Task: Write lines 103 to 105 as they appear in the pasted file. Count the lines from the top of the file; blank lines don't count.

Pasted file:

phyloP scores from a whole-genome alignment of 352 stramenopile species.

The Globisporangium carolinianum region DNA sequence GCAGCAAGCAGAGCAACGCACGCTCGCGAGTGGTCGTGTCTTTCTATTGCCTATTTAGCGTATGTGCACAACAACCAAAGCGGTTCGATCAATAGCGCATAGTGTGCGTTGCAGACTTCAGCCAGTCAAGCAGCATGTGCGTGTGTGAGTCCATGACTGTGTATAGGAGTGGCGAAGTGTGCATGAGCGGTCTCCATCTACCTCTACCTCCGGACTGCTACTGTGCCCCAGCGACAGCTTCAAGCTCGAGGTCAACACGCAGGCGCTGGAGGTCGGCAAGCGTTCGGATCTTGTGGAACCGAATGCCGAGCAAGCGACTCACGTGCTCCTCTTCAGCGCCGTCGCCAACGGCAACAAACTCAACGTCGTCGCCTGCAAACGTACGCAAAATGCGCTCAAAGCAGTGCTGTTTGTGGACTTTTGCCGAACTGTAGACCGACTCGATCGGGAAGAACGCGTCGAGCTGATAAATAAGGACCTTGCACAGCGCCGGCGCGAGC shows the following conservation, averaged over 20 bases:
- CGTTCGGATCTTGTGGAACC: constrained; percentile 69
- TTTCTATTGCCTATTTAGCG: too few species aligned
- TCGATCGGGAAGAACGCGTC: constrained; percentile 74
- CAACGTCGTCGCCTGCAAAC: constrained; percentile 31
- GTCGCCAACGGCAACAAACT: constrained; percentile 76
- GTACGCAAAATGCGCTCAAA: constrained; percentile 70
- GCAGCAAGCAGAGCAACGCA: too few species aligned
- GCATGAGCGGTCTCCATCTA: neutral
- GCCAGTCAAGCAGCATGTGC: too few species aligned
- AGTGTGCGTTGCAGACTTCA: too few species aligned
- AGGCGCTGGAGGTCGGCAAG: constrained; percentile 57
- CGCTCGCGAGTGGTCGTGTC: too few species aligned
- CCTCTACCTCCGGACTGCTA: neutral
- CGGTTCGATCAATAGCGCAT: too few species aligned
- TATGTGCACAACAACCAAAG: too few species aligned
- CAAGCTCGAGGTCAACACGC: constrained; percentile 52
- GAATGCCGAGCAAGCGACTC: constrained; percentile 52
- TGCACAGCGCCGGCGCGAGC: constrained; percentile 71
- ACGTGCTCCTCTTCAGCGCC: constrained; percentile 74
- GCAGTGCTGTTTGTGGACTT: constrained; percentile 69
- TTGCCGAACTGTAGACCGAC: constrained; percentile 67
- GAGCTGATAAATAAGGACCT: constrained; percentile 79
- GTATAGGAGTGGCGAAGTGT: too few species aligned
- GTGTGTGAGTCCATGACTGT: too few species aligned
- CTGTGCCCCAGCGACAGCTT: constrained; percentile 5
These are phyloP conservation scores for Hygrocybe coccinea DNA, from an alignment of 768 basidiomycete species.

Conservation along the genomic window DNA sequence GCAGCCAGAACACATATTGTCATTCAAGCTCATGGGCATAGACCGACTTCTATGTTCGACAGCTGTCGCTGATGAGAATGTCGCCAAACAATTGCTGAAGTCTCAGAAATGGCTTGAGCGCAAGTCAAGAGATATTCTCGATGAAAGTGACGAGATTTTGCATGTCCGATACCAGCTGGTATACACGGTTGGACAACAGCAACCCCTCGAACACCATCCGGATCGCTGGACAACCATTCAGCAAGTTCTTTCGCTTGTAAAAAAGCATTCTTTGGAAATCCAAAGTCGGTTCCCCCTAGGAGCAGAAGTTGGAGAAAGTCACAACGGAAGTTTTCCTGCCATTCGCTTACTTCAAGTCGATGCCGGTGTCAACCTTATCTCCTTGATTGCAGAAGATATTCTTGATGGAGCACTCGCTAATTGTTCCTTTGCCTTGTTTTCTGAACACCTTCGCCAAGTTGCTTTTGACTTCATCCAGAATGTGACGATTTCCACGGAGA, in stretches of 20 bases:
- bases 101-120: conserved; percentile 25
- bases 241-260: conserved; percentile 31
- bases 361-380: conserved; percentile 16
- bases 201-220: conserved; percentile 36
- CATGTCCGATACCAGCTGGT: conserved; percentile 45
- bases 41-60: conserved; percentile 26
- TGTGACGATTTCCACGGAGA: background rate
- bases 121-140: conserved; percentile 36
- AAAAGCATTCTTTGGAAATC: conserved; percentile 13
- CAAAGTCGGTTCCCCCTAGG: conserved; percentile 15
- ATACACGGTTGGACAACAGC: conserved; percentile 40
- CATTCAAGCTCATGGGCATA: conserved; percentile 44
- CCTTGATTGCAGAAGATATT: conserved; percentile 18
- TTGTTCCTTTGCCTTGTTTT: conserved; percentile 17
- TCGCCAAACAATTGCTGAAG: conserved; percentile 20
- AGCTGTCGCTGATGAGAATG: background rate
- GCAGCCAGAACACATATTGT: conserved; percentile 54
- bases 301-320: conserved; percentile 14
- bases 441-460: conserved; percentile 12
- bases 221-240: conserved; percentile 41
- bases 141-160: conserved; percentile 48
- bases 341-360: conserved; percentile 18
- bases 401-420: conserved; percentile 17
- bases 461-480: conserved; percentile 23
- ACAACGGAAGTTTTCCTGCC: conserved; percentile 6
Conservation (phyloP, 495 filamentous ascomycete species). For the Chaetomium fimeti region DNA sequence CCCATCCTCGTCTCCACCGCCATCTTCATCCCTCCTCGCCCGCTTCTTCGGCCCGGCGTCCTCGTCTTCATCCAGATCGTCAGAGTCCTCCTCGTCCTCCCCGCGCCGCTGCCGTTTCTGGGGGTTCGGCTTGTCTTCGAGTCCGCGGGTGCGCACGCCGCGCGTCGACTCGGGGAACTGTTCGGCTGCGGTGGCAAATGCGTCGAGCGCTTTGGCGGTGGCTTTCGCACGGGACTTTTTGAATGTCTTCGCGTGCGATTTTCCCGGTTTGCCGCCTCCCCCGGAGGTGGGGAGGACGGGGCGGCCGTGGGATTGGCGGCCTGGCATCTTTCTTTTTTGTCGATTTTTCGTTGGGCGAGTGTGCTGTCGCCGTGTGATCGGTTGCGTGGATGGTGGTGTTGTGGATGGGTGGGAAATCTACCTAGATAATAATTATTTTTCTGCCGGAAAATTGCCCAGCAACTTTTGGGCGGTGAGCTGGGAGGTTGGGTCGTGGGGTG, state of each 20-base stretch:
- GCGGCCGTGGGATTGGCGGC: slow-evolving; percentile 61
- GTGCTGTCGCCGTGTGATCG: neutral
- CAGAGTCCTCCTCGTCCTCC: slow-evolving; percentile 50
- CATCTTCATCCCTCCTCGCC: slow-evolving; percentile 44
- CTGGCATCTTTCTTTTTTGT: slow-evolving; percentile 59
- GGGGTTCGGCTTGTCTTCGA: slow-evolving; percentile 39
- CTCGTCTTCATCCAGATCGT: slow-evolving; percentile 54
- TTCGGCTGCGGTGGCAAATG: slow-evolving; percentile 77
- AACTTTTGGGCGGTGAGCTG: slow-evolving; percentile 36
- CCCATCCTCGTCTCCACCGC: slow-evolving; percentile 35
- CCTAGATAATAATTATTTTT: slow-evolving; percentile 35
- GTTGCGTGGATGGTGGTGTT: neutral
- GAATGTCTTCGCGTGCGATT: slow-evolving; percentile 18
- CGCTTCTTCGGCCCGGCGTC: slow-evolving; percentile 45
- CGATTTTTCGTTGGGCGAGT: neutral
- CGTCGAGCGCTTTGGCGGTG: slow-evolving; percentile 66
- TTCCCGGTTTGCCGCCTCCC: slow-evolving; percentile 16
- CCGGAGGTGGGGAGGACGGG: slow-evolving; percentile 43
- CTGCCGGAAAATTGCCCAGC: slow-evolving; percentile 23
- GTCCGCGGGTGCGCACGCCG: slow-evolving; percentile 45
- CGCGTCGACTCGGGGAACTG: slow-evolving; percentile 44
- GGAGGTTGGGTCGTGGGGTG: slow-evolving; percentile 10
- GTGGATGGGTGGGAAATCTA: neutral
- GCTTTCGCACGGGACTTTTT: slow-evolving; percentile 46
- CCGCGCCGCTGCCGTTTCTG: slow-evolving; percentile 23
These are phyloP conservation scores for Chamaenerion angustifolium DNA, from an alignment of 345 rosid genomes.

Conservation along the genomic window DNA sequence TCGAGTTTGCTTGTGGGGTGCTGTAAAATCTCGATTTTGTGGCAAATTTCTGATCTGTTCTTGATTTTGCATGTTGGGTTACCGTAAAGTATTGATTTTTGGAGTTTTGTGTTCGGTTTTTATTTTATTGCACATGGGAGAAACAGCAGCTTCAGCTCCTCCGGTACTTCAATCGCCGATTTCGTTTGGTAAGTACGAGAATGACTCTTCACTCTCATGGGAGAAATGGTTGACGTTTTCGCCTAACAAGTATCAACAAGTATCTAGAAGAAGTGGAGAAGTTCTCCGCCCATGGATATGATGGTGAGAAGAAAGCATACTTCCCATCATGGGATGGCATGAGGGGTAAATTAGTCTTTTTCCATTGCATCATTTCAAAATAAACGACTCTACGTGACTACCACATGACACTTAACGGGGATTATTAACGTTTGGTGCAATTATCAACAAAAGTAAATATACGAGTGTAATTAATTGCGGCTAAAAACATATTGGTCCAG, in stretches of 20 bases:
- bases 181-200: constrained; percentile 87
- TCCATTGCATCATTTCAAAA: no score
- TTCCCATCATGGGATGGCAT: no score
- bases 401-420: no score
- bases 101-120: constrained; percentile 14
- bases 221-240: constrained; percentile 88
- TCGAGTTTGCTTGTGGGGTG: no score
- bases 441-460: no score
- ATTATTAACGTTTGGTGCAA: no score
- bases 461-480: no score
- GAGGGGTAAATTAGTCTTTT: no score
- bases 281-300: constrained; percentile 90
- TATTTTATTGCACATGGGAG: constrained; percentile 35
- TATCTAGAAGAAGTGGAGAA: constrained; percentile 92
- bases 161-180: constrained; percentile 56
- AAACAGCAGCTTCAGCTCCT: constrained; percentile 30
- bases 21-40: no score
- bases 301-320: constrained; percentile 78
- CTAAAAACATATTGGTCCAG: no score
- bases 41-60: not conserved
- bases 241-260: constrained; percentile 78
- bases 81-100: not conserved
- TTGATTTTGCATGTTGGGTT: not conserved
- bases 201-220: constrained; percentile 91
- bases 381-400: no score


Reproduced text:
- bases 241-260: constrained; percentile 78
- bases 81-100: not conserved
- TTGATTTTGCATGTTGGGTT: not conserved